It’s been a tough softball season.
Sarah Kate’s team wasn’t very good, combining 8U with 6U wasn’t ideal, and despite being better at hitting the balls this season, Sarah Kate seemed to always hit them in the fielding “sweet spot,” giving her little chance to get a single, much less score. She had lots of RBIs early in the season, but those dropped off as the season wore on because the opposing teams got better at fielding. It didn’t help that for the last few games she was placed at the bottom of the batting order – often there was no one on base when she got up to bat, and therefore no one for her to advance and no one for the opposing team to focus on getting out other than her.
The last game of the season was scheduled for Tuesday night.
The morning started out badly and didn’t improve much as the day wore on. I’ll spare you my whining. In addition, our day was jam packed with activities. Tuesday afternoon is her regular therapy day, so I picked her up at 2:00 for a 3:00 PT appointment, finished just after 4:00, arrived home around 5:00, threw food at the kids, changed Nathan’s clothes, and rushed up to his preschool for the year-end program. It lasted until 6:30, just in time to arrive at 6:45 – 30 minutes before her 7:15 game. I told several of the moms that I was just ready for the day to end.
I brought my camera as I (almost) always do, but my heart wasn’t much into taking photos, and it didn’t help that I brought the wrong lens. Sarah Kate has played catcher almost exclusively this season, which she likes because it gives her a chance to keep moving, but the odds of her fielding a live ball in that position are small. I hoped that she’d get a chance to play in the outfield, because last Friday night she did and fielded two balls – one time narrowly missing getting a runner out at second (from the dugout it looked like she had her!) At first, I thought I was going to get my wish, but when she was halfway out onto the field, the coach called to her and she went back for her helmet.
Catcher again. Sigh.
I was proud of the way Sarah Kate was hustling. I’m not sure if she was fired up about her last game, energized from her therapy session, or wired from the mocha cookie crumble frappucino she got at Starbucks earlier that afternoon, but she was moving a lot quicker than is typical. So quickly, in fact, that I was afraid she was going to wear herself out and not have enough juice to finish the game.
The team they were playing has only lost twice all season – they’re good at batting and excellent at fielding – so I fully expected our team to not win. In fact, I’ll go ahead and tell you now that they lost – in fact, in the last inning, it wasn’t statistically possible for them to come back. The way things looked in the beginning, I wasn’t even sure Sarah Kate would get more than one at bat. When she did get up to bat (at the bottom of the order again), she hit a nice one and was only narrowly thrown out at first base.
No base hit; no RBI.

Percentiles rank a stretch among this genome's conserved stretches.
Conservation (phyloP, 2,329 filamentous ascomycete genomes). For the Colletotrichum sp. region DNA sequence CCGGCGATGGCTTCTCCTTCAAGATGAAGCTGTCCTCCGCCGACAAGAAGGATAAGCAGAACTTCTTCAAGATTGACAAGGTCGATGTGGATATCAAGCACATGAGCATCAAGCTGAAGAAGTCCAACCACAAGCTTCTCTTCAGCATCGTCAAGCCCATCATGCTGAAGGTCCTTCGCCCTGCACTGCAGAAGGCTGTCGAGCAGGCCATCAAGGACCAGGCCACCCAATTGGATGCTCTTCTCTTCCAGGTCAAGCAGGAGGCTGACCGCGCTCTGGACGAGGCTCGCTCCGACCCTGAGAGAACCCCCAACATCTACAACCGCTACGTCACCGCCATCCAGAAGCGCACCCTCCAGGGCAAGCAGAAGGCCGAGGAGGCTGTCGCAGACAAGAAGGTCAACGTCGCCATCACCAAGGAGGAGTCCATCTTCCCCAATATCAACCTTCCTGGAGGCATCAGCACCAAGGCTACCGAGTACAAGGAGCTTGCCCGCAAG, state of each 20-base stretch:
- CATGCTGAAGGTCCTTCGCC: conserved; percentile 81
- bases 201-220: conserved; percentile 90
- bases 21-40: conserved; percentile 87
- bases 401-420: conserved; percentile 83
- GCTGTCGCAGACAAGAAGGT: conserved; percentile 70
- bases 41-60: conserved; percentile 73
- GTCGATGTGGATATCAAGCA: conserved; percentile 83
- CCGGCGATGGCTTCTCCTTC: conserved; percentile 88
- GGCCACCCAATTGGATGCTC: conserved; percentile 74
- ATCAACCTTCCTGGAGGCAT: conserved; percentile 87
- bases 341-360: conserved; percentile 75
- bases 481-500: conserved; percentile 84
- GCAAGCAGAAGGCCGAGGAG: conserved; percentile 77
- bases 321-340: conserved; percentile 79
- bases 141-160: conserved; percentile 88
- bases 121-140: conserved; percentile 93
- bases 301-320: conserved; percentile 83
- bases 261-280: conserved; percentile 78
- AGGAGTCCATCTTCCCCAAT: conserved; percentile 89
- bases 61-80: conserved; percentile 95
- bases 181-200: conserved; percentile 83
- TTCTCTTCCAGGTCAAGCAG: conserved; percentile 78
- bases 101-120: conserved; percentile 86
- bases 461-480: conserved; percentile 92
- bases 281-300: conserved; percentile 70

With just a few minutes left in regulation, a new inning started and Sarah Kate was on deck. I lined up behind the plate with my camera and fought back the tears. As much as I
sometimes often usually hate softball, I love that she loves it, and I love that she has been able to do something that I never dreamed was possible just a couple of years ago. It was hard to imagine that it was about to be over. I wanted so badly for her to at least make a base hit in what was likely going to be her last chance – ever. I had hoped at the beginning of the season that she’d have a few opportunities to score this year, but I’d long since given up on that dream.
Just a base hit. That’s all I wanted.
I saw her swing, heard the crack of the bat, and watched her run down the first base line. I didn’t look to see where the ball went; I didn’t want to know.
I just wanted my baby to reach that base and not hear the umpire call her out.
She made it.
I didn’t bother choking back the tears at that point. She had finished strong, like I always tell her to do, and I was proud.
Safe at first, she was poised and ready, struggling to keep a tiny part of her foot on the bag while waiting to see if she’d get a chance to advance. For a typical player, keeping a heel on the bag is easy; for Sarah Kate it’s a challenge to her already iffy balance. Finally, her time came. A base hit, and when the opposing team tried to throw the batter out at first, they overthrew it. Sarah Kate made it to second and it looked like she’d have time to get to third, too, but she tripped at second and the coach didn’t wave her on.
At least I don’t think he did. I wasn’t looking at him. In fact, I let an expletive fly (sorry, everybody).
Another batter to the plate. Another single.
The runner behind her was thrown out at second, but Sarah Kate advanced to third.
I began to believe that scoring was possible. I watched our team slugger trot up to the plate, and I hoped against hope that she’d knock it out of the park. She can smack a ball, but like lots of sluggers, she’s not consistent. This time, though, she smacked it.
Sarah Kate headed for home…and made it. She crossed the plate, turned to get a fist/glove bump from her pitching coach, and the umpire called, “TIME!”